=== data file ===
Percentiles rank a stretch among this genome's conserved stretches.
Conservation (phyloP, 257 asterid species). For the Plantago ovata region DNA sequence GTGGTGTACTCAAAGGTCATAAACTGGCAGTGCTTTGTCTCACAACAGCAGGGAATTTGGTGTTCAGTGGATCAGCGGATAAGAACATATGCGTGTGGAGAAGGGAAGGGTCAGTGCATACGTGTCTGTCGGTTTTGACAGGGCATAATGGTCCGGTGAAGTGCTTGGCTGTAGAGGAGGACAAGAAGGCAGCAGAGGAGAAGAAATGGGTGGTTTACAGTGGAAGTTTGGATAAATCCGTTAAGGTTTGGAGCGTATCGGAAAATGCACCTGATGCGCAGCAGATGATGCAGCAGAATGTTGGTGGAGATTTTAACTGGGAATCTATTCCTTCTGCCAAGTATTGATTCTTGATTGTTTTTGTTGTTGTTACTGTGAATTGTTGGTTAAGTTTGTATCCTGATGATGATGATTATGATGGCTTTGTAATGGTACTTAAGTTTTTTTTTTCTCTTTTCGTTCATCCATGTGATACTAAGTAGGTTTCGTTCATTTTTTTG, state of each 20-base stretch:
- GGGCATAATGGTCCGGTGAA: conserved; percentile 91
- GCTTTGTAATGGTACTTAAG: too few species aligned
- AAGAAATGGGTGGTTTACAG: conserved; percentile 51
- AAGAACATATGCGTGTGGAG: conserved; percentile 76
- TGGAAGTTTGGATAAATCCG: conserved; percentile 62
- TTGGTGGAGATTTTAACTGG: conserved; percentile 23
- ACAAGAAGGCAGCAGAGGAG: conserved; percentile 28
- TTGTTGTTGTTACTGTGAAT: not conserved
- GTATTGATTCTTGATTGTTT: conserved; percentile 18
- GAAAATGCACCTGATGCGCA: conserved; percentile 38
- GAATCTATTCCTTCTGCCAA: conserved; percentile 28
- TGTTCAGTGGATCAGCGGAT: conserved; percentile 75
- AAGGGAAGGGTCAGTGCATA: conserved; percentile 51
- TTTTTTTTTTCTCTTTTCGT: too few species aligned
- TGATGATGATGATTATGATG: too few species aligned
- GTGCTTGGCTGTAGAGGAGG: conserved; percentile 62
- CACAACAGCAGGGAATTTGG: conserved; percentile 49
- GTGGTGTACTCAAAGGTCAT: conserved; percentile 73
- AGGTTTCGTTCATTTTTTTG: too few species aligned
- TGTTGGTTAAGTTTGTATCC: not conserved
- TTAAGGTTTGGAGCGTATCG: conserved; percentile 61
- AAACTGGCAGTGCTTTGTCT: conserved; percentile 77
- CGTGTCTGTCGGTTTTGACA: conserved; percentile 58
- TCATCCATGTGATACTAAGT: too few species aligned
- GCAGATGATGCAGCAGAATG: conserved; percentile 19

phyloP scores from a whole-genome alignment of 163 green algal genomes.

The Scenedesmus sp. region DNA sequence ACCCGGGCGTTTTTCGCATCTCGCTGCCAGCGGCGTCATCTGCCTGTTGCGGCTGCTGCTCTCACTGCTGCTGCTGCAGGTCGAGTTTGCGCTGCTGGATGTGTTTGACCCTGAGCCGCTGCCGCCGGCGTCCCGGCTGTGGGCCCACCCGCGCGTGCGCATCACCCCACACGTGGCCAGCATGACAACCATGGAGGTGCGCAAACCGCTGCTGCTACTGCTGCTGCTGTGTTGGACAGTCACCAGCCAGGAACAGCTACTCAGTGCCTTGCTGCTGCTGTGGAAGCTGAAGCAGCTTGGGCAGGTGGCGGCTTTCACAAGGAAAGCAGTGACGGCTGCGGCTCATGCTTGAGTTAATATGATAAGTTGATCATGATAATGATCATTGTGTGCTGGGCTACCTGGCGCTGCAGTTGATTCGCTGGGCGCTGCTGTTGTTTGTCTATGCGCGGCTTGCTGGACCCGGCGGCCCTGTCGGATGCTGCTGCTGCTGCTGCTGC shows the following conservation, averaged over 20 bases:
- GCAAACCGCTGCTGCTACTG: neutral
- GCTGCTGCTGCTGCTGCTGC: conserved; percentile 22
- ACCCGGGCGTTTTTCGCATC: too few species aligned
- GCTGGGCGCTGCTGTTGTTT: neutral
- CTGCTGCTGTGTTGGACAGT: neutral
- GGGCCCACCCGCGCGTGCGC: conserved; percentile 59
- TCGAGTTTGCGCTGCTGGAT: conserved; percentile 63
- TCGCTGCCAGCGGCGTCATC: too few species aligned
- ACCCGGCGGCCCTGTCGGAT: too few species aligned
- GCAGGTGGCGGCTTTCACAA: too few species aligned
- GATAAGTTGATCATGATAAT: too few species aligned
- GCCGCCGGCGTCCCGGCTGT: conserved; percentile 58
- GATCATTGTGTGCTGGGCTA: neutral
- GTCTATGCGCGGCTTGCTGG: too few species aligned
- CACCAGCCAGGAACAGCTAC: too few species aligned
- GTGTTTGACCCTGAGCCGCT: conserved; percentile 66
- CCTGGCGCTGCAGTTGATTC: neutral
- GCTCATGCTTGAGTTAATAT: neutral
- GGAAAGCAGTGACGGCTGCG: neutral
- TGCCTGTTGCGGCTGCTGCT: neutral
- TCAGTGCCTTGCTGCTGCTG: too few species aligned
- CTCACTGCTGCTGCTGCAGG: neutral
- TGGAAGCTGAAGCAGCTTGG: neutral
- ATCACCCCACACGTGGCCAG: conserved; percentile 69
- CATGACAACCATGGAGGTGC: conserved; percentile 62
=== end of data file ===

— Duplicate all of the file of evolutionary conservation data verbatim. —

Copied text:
Percentiles rank a stretch among this genome's conserved stretches.
Conservation (phyloP, 257 asterid species). For the Plantago ovata region DNA sequence GTGGTGTACTCAAAGGTCATAAACTGGCAGTGCTTTGTCTCACAACAGCAGGGAATTTGGTGTTCAGTGGATCAGCGGATAAGAACATATGCGTGTGGAGAAGGGAAGGGTCAGTGCATACGTGTCTGTCGGTTTTGACAGGGCATAATGGTCCGGTGAAGTGCTTGGCTGTAGAGGAGGACAAGAAGGCAGCAGAGGAGAAGAAATGGGTGGTTTACAGTGGAAGTTTGGATAAATCCGTTAAGGTTTGGAGCGTATCGGAAAATGCACCTGATGCGCAGCAGATGATGCAGCAGAATGTTGGTGGAGATTTTAACTGGGAATCTATTCCTTCTGCCAAGTATTGATTCTTGATTGTTTTTGTTGTTGTTACTGTGAATTGTTGGTTAAGTTTGTATCCTGATGATGATGATTATGATGGCTTTGTAATGGTACTTAAGTTTTTTTTTTCTCTTTTCGTTCATCCATGTGATACTAAGTAGGTTTCGTTCATTTTTTTG, state of each 20-base stretch:
- GGGCATAATGGTCCGGTGAA: conserved; percentile 91
- GCTTTGTAATGGTACTTAAG: too few species aligned
- AAGAAATGGGTGGTTTACAG: conserved; percentile 51
- AAGAACATATGCGTGTGGAG: conserved; percentile 76
- TGGAAGTTTGGATAAATCCG: conserved; percentile 62
- TTGGTGGAGATTTTAACTGG: conserved; percentile 23
- ACAAGAAGGCAGCAGAGGAG: conserved; percentile 28
- TTGTTGTTGTTACTGTGAAT: not conserved
- GTATTGATTCTTGATTGTTT: conserved; percentile 18
- GAAAATGCACCTGATGCGCA: conserved; percentile 38
- GAATCTATTCCTTCTGCCAA: conserved; percentile 28
- TGTTCAGTGGATCAGCGGAT: conserved; percentile 75
- AAGGGAAGGGTCAGTGCATA: conserved; percentile 51
- TTTTTTTTTTCTCTTTTCGT: too few species aligned
- TGATGATGATGATTATGATG: too few species aligned
- GTGCTTGGCTGTAGAGGAGG: conserved; percentile 62
- CACAACAGCAGGGAATTTGG: conserved; percentile 49
- GTGGTGTACTCAAAGGTCAT: conserved; percentile 73
- AGGTTTCGTTCATTTTTTTG: too few species aligned
- TGTTGGTTAAGTTTGTATCC: not conserved
- TTAAGGTTTGGAGCGTATCG: conserved; percentile 61
- AAACTGGCAGTGCTTTGTCT: conserved; percentile 77
- CGTGTCTGTCGGTTTTGACA: conserved; percentile 58
- TCATCCATGTGATACTAAGT: too few species aligned
- GCAGATGATGCAGCAGAATG: conserved; percentile 19

phyloP scores from a whole-genome alignment of 163 green algal genomes.

The Scenedesmus sp. region DNA sequence ACCCGGGCGTTTTTCGCATCTCGCTGCCAGCGGCGTCATCTGCCTGTTGCGGCTGCTGCTCTCACTGCTGCTGCTGCAGGTCGAGTTTGCGCTGCTGGATGTGTTTGACCCTGAGCCGCTGCCGCCGGCGTCCCGGCTGTGGGCCCACCCGCGCGTGCGCATCACCCCACACGTGGCCAGCATGACAACCATGGAGGTGCGCAAACCGCTGCTGCTACTGCTGCTGCTGTGTTGGACAGTCACCAGCCAGGAACAGCTACTCAGTGCCTTGCTGCTGCTGTGGAAGCTGAAGCAGCTTGGGCAGGTGGCGGCTTTCACAAGGAAAGCAGTGACGGCTGCGGCTCATGCTTGAGTTAATATGATAAGTTGATCATGATAATGATCATTGTGTGCTGGGCTACCTGGCGCTGCAGTTGATTCGCTGGGCGCTGCTGTTGTTTGTCTATGCGCGGCTTGCTGGACCCGGCGGCCCTGTCGGATGCTGCTGCTGCTGCTGCTGC shows the following conservation, averaged over 20 bases:
- GCAAACCGCTGCTGCTACTG: neutral
- GCTGCTGCTGCTGCTGCTGC: conserved; percentile 22
- ACCCGGGCGTTTTTCGCATC: too few species aligned
- GCTGGGCGCTGCTGTTGTTT: neutral
- CTGCTGCTGTGTTGGACAGT: neutral
- GGGCCCACCCGCGCGTGCGC: conserved; percentile 59
- TCGAGTTTGCGCTGCTGGAT: conserved; percentile 63
- TCGCTGCCAGCGGCGTCATC: too few species aligned
- ACCCGGCGGCCCTGTCGGAT: too few species aligned
- GCAGGTGGCGGCTTTCACAA: too few species aligned
- GATAAGTTGATCATGATAAT: too few species aligned
- GCCGCCGGCGTCCCGGCTGT: conserved; percentile 58
- GATCATTGTGTGCTGGGCTA: neutral
- GTCTATGCGCGGCTTGCTGG: too few species aligned
- CACCAGCCAGGAACAGCTAC: too few species aligned
- GTGTTTGACCCTGAGCCGCT: conserved; percentile 66
- CCTGGCGCTGCAGTTGATTC: neutral
- GCTCATGCTTGAGTTAATAT: neutral
- GGAAAGCAGTGACGGCTGCG: neutral
- TGCCTGTTGCGGCTGCTGCT: neutral
- TCAGTGCCTTGCTGCTGCTG: too few species aligned
- CTCACTGCTGCTGCTGCAGG: neutral
- TGGAAGCTGAAGCAGCTTGG: neutral
- ATCACCCCACACGTGGCCAG: conserved; percentile 69
- CATGACAACCATGGAGGTGC: conserved; percentile 62